Unless you’re me... Economic history is rarely that exciting.
But right now it really is. And the wonders of twitter and the internet mean we can watch a debate play out in real time.
So please excuse a mini thread (especially from an interested amateur rather than a participant)
Right now, there’s a very active debate on the origins of industrial revolution.
Why should we care? Firstly because the IR was probably “the key event” in human history.
It’s when - for many - life stopped being nasty, brutish and short.
Amongst economists & economic historians, the leading theory (although by far from the only one!) as to why the IR happened when (and crucially *where* ) it did has been Bob Allen’s High Wage Economy (HWE) theory. The book version is here: amazon.co.uk/Industrial-Rev…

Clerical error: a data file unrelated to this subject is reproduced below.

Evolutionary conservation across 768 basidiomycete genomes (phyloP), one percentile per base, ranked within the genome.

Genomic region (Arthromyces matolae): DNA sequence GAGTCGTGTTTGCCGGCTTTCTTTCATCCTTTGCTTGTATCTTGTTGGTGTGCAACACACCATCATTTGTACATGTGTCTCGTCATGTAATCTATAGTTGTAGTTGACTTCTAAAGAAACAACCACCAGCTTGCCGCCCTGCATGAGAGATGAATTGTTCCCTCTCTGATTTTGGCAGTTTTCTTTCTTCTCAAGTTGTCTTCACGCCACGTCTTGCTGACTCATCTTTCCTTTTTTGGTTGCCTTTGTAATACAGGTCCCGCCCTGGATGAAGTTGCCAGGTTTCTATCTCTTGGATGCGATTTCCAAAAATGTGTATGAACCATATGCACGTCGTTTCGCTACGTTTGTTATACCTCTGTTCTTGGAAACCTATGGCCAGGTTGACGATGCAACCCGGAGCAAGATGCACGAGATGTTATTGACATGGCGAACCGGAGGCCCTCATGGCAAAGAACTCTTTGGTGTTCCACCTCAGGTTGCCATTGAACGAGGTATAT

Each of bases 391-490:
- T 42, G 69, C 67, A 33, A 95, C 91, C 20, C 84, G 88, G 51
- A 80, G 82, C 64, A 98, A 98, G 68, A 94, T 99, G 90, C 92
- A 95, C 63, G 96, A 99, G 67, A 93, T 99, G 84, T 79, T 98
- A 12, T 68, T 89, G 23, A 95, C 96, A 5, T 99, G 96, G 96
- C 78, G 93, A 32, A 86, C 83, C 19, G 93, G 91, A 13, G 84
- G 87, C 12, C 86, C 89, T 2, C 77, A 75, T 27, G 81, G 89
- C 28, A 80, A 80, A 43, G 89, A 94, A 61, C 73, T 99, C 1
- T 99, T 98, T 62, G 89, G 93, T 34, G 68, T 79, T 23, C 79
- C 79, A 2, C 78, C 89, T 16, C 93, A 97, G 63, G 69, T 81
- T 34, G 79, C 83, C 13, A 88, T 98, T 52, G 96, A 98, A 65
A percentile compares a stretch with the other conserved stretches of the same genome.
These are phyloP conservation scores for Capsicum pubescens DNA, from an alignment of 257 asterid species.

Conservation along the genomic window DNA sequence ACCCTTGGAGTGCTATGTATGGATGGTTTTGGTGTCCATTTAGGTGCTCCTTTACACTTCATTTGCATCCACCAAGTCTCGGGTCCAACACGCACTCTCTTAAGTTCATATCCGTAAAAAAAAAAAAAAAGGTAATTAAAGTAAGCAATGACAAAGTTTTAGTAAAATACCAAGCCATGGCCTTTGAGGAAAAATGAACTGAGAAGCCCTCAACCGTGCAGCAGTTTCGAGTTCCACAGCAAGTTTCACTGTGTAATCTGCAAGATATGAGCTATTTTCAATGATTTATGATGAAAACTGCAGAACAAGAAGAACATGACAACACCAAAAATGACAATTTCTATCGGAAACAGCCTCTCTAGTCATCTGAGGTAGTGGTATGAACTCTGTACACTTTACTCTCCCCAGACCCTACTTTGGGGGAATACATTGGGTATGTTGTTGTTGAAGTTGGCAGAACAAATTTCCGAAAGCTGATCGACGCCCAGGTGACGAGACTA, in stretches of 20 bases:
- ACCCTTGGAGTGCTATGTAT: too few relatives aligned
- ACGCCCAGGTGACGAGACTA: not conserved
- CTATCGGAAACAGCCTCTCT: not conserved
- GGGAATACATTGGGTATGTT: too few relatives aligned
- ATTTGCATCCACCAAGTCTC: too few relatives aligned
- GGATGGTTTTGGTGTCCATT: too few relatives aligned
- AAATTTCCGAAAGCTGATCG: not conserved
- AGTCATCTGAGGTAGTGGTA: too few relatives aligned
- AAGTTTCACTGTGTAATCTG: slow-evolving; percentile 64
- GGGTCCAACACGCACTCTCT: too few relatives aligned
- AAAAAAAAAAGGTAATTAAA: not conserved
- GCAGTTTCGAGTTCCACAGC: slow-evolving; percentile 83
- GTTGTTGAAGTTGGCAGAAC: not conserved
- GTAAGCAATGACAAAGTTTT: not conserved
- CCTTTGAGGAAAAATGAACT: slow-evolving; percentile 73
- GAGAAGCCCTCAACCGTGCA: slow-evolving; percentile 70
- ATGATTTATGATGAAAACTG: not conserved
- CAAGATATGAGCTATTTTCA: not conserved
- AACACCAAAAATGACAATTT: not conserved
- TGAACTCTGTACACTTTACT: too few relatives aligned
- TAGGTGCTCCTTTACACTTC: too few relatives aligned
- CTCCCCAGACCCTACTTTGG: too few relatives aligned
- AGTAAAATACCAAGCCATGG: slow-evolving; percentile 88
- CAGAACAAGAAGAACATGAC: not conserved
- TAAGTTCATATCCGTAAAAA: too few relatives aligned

The one tweet version: “Britain had unusually high wages compared to much of Europe (a legacy of more colonial trade) and easy access to coal. High wages and cheap energy made the introduction of labour saving technology profitable in Britain when it wouldn’t have been elsewhere”
Even those who haven’t accepted Allen’s theory entirely have seen it as important. Nick Crafts has provided one version of an Allen/Mokyr synthesis. wrap.warwick.ac.uk/44710/1/WRAP_C…
Perhaps Allen explains the demand for innovation & Mokyr it’s supply?